About Insulin & Diabetes

About Insulin & Diabetes

Dr Fred Banting and Professor John Macleod were given the Nobel Prize in 1923 for the discovery. Behind their triumph lies a story of rivalry and ambition, of near-failure and wrecked lives: the tortuous path which eventually led Banting and Macleod, along with chemist Bert Collip and medical student Charles Best to uncover the treatment for diabetes at a Toronto hospital two years earlier. Of insulin and diabetes The magical qualities of insulin, the hormone whose absence causes Type I diabetes, pervade this drama and make this story as vital today as it was a century ago. The causes of and triggers for Type I are still not fully understood, and its incidence in children and young people continues to increase. Insulin is the only treatment. It also remains the only common medicine that requires patients to overcome their primal self-defensive instincts and inject it into themselves. Everyone who sees this film will know a diabetic: a friend or relative who uses insulin every day of their lives. But few know the story of its discovery. Back in the early 1920s, diabetes was a death sentence for all who developed it. It killed more Americans in 1914-18 than died in the First World War. One hundred years on, the production of insulin has been refined, but it is still expensive and exclusive. Eight percent of the UK’s NHS budget is spent on diabetes (Types I and II). For comparison, all cancer treatments in Britain absorb only four percent. Those diabetics unfortunate enough to be born in less developed or war-torn countries will still die. And diabetes, according to the World Health Organization, remains the biggest single health threat to the world today. In the UK, it is the leading cause of blindness and renal failure in patients of working age. Unspeakably Wonderful Continue reading >>

Blood Sugar And Diabetes Are They Tightly Related?

Blood Sugar And Diabetes Are They Tightly Related?

Yes, an interesting report. So if unstable blood sugars are not causing the problems what is? There are more and more people who believe the problem is hyperinsulinemia or high blood insulin. Insulin is a rather busy little hormone. Most of us know it helps to control blood sugar levels, but it has many other functions. Modify the activity of enzymes and the resulting reactions in the body. Build muscle following sickness or injury via the transportation of amino acids to the muscle tissue, which is required to repair muscular damage and increase size and strength. It helps to regulate the uptake of amino acids, DNA replication and the synthesis of proteins. Manage synthesis of lipids by uptake into fat cells, which are converted to triglycerides. Manage breakdown or protein and lipids due to changes in fat cells. Uptake of amino acids and potassium into the cells that cannot take place in the absence of insulin. Manage excretion of sodium and fluid volume in the urine. Enhance learning and memory of the brain functions. So it plays all these important roles within the body but orthodox medicine always resorts to insulin or drugs that affect insulin to stabilise blood sugars. No wonder T2D’s end up with so many long term health problems. And no wonder people are starting to realise this and using low carb solutions to control their insulin levels. So, which is the correct treatment? Controlling blood sugar levels with insulin OR Controlling insulin levels with blood sugar? Getting it wrong has dire consequences. Continue reading >>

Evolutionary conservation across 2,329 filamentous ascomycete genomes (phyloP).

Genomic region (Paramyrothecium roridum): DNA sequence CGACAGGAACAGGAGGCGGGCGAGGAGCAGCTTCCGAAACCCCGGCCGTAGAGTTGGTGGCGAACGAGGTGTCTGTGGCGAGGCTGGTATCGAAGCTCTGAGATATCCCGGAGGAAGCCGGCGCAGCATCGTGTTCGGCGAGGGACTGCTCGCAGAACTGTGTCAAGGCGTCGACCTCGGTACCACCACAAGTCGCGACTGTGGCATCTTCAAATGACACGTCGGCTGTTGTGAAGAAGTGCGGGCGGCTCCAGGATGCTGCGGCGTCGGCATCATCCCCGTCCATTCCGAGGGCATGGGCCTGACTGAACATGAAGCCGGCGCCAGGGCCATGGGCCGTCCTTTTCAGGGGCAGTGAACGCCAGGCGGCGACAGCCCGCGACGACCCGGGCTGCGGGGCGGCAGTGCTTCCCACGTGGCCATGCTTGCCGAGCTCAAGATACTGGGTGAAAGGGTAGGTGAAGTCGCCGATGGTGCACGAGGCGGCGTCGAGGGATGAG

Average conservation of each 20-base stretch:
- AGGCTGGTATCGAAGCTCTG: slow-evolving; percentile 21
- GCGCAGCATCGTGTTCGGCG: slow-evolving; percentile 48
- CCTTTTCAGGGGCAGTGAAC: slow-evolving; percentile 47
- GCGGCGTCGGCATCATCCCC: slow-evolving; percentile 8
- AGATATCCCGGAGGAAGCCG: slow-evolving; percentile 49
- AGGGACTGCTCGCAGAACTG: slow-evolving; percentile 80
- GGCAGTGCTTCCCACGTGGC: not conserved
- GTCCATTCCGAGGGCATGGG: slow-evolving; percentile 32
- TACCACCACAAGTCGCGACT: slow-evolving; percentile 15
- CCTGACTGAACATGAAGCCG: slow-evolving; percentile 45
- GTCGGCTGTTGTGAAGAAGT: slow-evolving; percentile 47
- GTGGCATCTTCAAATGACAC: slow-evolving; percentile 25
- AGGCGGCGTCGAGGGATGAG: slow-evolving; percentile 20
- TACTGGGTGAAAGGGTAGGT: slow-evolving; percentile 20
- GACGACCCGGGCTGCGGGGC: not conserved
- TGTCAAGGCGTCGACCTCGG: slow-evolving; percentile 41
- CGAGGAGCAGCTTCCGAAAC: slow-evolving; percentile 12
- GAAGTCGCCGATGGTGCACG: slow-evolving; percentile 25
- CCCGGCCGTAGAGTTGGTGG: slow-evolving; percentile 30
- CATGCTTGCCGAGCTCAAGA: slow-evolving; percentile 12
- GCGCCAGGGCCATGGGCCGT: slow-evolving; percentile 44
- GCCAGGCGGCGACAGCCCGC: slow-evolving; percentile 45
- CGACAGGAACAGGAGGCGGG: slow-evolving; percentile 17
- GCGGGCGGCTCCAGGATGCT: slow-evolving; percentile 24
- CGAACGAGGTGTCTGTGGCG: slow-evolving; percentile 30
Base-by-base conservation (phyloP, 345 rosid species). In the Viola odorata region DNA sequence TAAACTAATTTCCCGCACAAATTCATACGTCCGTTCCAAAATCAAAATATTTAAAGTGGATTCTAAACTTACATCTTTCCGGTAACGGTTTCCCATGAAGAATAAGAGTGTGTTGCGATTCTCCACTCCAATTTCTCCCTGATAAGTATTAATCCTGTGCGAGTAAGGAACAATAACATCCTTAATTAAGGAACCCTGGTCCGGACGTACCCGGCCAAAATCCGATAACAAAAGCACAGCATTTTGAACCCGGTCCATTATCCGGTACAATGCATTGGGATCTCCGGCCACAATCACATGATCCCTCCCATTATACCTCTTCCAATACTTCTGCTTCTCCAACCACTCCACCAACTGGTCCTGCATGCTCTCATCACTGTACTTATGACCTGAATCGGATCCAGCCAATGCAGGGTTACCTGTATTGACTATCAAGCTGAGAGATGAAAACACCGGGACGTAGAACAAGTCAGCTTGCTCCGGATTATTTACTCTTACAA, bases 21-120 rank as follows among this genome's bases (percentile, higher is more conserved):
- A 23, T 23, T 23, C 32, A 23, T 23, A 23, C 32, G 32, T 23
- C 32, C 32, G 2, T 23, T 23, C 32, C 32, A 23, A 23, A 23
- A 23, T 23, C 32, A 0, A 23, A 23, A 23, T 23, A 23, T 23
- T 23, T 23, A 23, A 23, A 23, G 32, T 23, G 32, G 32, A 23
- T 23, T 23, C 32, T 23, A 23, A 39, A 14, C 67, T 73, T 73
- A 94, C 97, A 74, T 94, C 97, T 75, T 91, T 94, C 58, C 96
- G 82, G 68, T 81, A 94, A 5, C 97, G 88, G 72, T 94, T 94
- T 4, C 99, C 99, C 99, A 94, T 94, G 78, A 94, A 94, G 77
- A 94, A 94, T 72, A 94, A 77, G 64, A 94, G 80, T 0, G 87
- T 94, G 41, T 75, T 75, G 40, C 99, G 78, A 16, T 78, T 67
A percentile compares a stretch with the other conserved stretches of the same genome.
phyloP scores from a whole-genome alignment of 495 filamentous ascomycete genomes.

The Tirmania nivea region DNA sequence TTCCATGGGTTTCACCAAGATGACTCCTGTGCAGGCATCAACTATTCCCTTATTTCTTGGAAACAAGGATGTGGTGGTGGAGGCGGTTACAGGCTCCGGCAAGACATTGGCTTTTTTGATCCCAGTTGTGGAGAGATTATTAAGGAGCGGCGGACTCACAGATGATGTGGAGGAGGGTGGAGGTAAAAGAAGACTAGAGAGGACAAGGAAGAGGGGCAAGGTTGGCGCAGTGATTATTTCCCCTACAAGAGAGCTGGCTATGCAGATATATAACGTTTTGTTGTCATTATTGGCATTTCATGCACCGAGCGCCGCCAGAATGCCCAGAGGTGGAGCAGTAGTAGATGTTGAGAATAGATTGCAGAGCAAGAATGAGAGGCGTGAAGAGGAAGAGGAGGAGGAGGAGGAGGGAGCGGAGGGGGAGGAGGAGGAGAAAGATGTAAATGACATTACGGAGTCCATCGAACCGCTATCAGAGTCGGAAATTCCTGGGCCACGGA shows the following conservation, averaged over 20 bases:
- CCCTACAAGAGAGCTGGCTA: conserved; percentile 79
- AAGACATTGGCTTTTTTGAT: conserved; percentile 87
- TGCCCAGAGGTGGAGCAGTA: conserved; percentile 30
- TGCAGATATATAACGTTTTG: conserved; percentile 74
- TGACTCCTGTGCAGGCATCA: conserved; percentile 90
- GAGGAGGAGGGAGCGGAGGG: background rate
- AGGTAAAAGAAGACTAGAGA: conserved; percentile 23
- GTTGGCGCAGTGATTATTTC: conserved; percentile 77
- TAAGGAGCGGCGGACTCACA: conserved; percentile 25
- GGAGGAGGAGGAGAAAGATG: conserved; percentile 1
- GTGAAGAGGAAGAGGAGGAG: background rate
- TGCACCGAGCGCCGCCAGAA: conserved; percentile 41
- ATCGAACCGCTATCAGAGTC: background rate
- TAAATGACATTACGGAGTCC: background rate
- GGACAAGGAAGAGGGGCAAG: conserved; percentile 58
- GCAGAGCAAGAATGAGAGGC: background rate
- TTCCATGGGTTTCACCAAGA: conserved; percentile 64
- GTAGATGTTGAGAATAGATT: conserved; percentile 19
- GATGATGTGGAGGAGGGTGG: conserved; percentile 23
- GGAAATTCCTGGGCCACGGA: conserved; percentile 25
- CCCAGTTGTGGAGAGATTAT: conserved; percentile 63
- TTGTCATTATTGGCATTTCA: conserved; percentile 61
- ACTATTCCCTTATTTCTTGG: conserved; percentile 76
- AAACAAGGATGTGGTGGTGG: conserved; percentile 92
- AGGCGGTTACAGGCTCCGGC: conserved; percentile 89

Insulin Resistance Contributes More To The Increased Risk For Diabetes Development In Subjects With Low Lipoprotein(a) Level Than Insulin Secretion

Insulin Resistance Contributes More To The Increased Risk For Diabetes Development In Subjects With Low Lipoprotein(a) Level Than Insulin Secretion

Abstract Recent studies suggest an association between Lipoprotein(a) [Lp(a)] and the development of diabetes mellitus. We analyzed the association between baseline Lp(a) levels and diabetes development after 4 years of follow-up, in a population of apparently healthy Korean subjects. A total of 2,536 non-diabetic participants (mean age: 41 years, men: 92%) of a health checkup program were included in the study. Diabetes development was defined by fasting blood glucose ≥126 mg/dL, HbA1c ≥6.5%, and self-reported treatment of diabetes. Homeostasis model assessment (HOMA) indices were used to assess insulin resistance (IR) and insulin secretion (IS). Presence of IR and impaired IS was defined by being in the highest quartile of HOMA-IR and in the lowest quartile HOMA-IS. After four years, 3.4% of the participants developed diabetes. The odds ratio (OR) of developing diabetes was lowest in the 4th quartile group of baseline Lp(a) (0.323 [95% CI 0.153–0.685])with the 1st quartile group as the reference. The subjects with both IR & impaired IS plus baseline Lp(a)<50 mg/dL showed the higher OR for diabetes development compared with those without IR and normal IS as the reference (67.277 [20.218–223.871], and those with IR plus Lp(a)<50 mg/dL showed higher OR for diabetes than in those with impaired IS and Lp(a)<50 mg/dL (3.811 [1.938–7.495] vs. 3.452 [1.620–7.353]). The subjects with low baseline Lp(a) level showed higher risk for development of diabetes compared with high baseline Lp(a) level, and this was prominent in those with IR than in those with impaired IS. Continue reading >>